The regular meeting of the Saugerties village board on April 20, conducted via Cisco Webex, included reports of how every village department was dealing with the coronavirus.
Water superintendent Mike Hopf reported that the water department is working on a rotating schedule, with employees alternating hours, keeping a minimum needed to keep the operation going and maintain services. Workers report on a rotating schedule for weekday work, with a part-time worker on weekends. Normal spring maintenance has been slowed or put on hold. Replacement of a worker who left has also been on hold until face-to-face interviews can be held.
Late fees for water bills have been put on hold through May 1. Hopf asked the board to consider waiving them at least through June 1, “given the hard times that everyone is going through; the unemployment.” Following Hopf’s report, the board voted to extend the deadline for payment of water/sewer bills to June 1.
On a more cheerful note, Hopf said the fishing season began on April 1, and people are allowed to fish if they maintain a safe distance from each other. “The DEC (state Department of Environmental Conservation) opened the Plattekill Creek and opened the gates on Van Vlierden Road to anglers,” Hopf said.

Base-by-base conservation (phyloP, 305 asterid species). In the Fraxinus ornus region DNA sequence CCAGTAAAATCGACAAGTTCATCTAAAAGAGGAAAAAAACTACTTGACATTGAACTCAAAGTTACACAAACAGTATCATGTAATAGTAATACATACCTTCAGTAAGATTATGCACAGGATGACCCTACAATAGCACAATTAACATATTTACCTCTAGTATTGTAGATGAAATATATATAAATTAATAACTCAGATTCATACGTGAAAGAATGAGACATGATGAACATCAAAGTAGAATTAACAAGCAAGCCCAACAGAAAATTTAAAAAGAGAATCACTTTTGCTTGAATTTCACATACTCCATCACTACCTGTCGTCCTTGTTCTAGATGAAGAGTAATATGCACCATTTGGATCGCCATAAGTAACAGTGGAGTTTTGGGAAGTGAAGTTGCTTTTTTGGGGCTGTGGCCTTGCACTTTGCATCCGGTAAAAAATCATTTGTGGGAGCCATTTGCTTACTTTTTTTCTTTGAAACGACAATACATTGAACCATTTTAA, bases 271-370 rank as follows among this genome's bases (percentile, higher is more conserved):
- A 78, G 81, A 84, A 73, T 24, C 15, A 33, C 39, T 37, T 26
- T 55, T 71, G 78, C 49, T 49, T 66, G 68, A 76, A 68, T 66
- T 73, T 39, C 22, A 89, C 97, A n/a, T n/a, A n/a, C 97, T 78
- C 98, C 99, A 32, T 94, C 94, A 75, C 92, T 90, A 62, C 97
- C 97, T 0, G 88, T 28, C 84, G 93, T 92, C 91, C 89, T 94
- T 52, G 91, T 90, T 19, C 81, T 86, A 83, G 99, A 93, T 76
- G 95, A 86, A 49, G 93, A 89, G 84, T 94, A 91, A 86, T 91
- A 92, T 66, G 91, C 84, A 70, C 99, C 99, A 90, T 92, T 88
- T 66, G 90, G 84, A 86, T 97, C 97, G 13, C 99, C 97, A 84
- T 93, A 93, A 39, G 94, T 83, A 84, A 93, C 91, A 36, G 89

Trustee Donald Hackett reported that the wastewater department, like the water department, is staggering shifts, with half the work force on and half off in alternating weeks. The sewer treatment plant, considered an essential service, must be staffed. The plant, which has six members on its staff, is operating with three on in alternating weeks, Hackett said. So far, the plant is running without problems, he said.
Fire chief Chris Wade reported that the fire department has been developing procedures to meet the challenges of the virus. “The main focus has been protecting the health and safety of our members, without compromising fire protection and emergency services,” Wade told the village board. Among the steps the department has taken are limiting personnel time on the apparatus, limiting contact with the public except in emergencies, and cleaning and disinfecting apparatus after every call.
“We’re keeping up our training as much as we can; we’ve switched to an online training program,” Wade said. “We had 74-and-a-half hours of training in last month.”